He does touch on the mutli-tasking complexities, but again ties it back to the idea that all of the problems with multi-tasking are not just a challenge for users but also a pain point for developers. If multi-tasking were more intuitive, more obvious and more widely adoptable then developers would be better able and more inclined to build complex apps that support it.


the challenge I see is getting developers to seriously consider Microsoft as a platform again.

The good news, at least with Duo, is that developers don’t need to do anything for their apps to just run and work as normal. By default an app will launch on a single screen and work just as it does on any other 5"-6" screen device. People can enjoy the benefit of say their Twitter feed on one screen and a browser tab or some other app on the other screen. But yeah, it remains to be seen how many developers will go through the trouble of creating new multi-screen views or workflows for their apps. With Android getting support for folding screens though, perhaps this idea of windowing or multi-screen capability will become more popular.


There are non-smart TV’s… that is exactly what a PC monitor is. Just plug the output from your AV reciever into it. I mean, sure, the majority of them do not go past 30 inches but they do exist.
My thoughts on StarLink are that, cool as it may be to have good internet everywhere, what is the environmental cost of doing that? If we can’t see the sun,or the sun can’t get through, wouldn;t that stop plants from being able to photosynethesize, and the efficency of your solar panels would drop surely?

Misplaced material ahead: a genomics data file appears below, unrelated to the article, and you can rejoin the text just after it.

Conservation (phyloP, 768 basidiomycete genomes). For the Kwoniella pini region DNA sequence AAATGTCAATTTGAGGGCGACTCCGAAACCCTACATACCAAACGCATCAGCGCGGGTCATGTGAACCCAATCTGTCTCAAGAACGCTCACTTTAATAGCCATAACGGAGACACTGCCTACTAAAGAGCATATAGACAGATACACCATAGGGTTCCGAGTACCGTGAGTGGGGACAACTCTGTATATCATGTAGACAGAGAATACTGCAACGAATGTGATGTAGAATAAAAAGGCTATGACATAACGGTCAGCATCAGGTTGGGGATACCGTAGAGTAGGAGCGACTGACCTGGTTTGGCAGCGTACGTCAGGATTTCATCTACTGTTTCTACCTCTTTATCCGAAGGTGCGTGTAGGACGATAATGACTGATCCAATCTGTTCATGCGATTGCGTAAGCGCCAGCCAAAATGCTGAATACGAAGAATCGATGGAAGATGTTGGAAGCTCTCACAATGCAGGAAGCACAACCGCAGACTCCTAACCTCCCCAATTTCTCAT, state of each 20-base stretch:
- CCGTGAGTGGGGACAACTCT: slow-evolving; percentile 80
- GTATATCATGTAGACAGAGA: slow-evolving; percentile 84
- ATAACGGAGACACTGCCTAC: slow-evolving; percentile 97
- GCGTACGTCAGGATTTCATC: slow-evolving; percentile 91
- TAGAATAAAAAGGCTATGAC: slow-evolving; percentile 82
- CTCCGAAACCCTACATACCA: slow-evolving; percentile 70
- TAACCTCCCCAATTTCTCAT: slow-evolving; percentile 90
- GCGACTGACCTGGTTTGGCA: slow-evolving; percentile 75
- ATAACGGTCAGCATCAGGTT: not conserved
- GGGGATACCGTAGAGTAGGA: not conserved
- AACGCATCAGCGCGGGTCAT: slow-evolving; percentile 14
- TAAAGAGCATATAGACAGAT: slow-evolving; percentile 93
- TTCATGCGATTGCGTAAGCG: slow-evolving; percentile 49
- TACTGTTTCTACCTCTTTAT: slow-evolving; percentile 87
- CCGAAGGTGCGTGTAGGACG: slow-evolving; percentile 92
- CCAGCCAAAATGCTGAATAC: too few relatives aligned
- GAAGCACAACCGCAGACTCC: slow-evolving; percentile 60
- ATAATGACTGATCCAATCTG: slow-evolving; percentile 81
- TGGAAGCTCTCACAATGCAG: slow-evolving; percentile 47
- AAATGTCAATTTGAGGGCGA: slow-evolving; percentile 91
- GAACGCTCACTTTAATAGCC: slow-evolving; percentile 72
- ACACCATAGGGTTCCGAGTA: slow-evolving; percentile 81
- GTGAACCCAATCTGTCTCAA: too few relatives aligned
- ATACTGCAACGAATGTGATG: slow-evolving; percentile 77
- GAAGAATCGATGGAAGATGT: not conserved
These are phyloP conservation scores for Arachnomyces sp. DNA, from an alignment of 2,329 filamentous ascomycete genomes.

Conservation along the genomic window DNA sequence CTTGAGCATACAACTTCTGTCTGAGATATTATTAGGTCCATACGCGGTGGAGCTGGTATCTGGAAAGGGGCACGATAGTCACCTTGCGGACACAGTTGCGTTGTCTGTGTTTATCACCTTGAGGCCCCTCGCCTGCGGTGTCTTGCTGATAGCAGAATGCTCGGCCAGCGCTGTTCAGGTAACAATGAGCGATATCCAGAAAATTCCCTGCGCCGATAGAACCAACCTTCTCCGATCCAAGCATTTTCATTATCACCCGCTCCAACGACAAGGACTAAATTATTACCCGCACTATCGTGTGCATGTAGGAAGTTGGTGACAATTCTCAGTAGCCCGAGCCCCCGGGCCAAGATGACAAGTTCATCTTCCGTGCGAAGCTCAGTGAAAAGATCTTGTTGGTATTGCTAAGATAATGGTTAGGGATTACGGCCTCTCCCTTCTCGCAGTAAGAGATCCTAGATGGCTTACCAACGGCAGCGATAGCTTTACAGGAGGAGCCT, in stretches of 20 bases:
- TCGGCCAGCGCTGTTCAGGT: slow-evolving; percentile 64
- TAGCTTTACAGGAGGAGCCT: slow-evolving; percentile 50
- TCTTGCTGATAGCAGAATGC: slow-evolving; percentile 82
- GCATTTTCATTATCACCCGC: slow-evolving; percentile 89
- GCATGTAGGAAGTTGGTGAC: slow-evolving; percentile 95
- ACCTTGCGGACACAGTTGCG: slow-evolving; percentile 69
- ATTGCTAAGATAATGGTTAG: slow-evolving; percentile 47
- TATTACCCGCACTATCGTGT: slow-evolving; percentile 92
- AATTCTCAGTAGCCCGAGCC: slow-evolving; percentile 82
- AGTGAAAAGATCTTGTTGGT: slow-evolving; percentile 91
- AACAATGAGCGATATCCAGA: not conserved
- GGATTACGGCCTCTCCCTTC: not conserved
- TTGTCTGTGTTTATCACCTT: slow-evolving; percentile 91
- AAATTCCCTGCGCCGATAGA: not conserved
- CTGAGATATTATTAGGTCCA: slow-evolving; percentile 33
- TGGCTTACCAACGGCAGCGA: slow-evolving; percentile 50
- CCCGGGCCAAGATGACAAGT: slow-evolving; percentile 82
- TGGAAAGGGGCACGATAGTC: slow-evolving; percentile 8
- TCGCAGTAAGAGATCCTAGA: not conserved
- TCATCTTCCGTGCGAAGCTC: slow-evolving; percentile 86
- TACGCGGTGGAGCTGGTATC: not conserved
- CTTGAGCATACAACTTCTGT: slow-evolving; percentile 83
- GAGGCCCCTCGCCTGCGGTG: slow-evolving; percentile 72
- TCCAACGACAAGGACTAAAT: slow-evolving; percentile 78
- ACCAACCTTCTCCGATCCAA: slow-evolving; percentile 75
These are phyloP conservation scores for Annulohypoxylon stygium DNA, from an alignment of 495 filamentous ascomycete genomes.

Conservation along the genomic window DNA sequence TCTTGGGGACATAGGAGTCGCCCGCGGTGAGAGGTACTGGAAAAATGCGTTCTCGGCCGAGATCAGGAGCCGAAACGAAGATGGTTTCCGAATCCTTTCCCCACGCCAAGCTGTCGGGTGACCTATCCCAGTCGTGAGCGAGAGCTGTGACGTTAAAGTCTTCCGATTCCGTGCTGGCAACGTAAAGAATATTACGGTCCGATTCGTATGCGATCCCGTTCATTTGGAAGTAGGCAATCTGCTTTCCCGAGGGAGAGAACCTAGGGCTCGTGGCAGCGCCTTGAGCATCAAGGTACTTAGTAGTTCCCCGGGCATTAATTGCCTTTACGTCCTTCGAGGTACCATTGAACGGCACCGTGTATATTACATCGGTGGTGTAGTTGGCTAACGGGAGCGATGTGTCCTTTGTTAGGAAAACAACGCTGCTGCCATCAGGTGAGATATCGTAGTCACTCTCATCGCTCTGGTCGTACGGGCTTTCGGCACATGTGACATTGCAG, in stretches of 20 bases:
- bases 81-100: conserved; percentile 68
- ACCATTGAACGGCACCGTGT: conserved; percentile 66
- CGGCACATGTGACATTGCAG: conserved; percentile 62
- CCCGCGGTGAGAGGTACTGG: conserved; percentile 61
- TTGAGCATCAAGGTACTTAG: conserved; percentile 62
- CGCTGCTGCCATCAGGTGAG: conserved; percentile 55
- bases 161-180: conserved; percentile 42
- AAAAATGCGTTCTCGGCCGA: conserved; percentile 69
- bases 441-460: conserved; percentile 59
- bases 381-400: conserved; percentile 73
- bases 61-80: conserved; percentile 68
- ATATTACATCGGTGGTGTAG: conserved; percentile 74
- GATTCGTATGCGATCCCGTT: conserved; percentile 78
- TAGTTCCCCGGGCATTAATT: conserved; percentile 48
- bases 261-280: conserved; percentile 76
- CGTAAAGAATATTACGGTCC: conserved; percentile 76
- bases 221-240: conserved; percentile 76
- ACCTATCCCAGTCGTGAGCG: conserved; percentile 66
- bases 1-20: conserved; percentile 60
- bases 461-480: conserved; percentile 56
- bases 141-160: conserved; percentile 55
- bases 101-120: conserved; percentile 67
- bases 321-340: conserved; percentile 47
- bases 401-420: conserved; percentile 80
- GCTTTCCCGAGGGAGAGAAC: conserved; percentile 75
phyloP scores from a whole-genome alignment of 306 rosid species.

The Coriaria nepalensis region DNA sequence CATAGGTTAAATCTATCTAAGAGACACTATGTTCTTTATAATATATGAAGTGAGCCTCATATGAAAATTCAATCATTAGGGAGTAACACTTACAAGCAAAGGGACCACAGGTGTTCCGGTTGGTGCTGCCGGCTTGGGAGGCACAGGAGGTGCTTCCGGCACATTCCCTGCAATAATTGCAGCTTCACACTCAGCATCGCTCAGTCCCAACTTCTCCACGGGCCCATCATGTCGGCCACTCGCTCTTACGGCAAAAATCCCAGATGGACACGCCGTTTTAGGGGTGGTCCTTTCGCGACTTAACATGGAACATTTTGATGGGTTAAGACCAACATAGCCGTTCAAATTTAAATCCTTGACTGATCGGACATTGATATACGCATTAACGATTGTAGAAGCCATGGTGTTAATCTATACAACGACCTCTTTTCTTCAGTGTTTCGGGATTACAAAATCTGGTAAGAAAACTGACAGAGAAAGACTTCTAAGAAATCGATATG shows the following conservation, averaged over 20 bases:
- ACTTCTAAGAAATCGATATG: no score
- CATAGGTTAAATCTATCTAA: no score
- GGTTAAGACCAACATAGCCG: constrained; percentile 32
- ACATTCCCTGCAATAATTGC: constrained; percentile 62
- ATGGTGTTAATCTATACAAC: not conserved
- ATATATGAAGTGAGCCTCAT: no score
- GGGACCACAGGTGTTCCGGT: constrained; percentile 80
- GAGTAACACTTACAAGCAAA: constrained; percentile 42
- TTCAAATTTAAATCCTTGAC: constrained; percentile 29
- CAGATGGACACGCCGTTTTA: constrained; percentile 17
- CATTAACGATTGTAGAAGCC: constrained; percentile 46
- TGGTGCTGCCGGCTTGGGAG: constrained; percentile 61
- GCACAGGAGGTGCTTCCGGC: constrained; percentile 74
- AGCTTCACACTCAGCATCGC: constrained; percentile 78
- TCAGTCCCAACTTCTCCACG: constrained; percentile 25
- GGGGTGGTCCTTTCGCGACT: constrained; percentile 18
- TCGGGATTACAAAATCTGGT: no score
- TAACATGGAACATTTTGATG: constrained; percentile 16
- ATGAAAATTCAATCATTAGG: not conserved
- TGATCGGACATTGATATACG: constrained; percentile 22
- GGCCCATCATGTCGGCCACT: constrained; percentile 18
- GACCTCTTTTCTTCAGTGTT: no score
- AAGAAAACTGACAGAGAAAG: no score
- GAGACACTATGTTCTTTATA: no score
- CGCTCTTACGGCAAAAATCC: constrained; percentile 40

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I gave up watching after an hour. A whole hour about ipad. I don’t have one, so started skipping forward and gave up.
Not a single mention of Chromebooks which seem to be doing well in the same market as the ipad, of if there was it was too late as I lost interest in this weeks extended ipad break weekly.

For “trendy” apps, I agree. For productivity software, there is still no serious alternative.

We are currently upgrading our ERP system and most users are getting a second screen. A few warehouse users are getting rugged Windows tablets for attaching to the industrial scales (the developer only does Windows). Likewise, our telephone system has a client for Windows and that’s it.

For heavy duty productivity applications, in business, Windows, with a possibility of macOS or Linux is still where most of the software is. Android and iOS are used for the odd vertical task, or checking email on the move.

My company smartphone spends about 50 weeks a year in my backpack and is removed once a week for recharging (when it drops below 40%).

On the other hand, my wife uses mainly her smartphone and tablet for reading the newspaper and communicating with our children and her friends. I fill out her timesheet for her, at the end of the month, because she never really learnt to use a PC.

I do agree with your main hypothesis, however on the other hand, I don’t have multiple 1000€+ tools in my toolbox. I don’t use them often enough. :wink:

This. I worked for a software company that wrote bespoke applications for their customers. That was mainly SMBs who needed 2 - 3 copies or maybe a dozen at most. In the early days, it was a real pain. I think we ended up putting one app in the store, but as they are for internal use only and not for the wider public, that isn’t really an option. Most of the stuff was rolled out as “test” software to a limited number of test iPads that could be attched to the developer account.

Over time this eased a bit and there were a few more options. But it still isn’t simple to write one-off software for a customer that has 2 - 3 devices at most. They don’t want to go through the hassle of setting up a “corporate app store” just for 1 app on 2 devices.

Android offers sideloading, which is a bit better. But a lot of customer went over to Linux or Windows rugged tablets, because it was simple to write for and install the application on.


WHAT!!! How distracting. That will make people less productive ya know.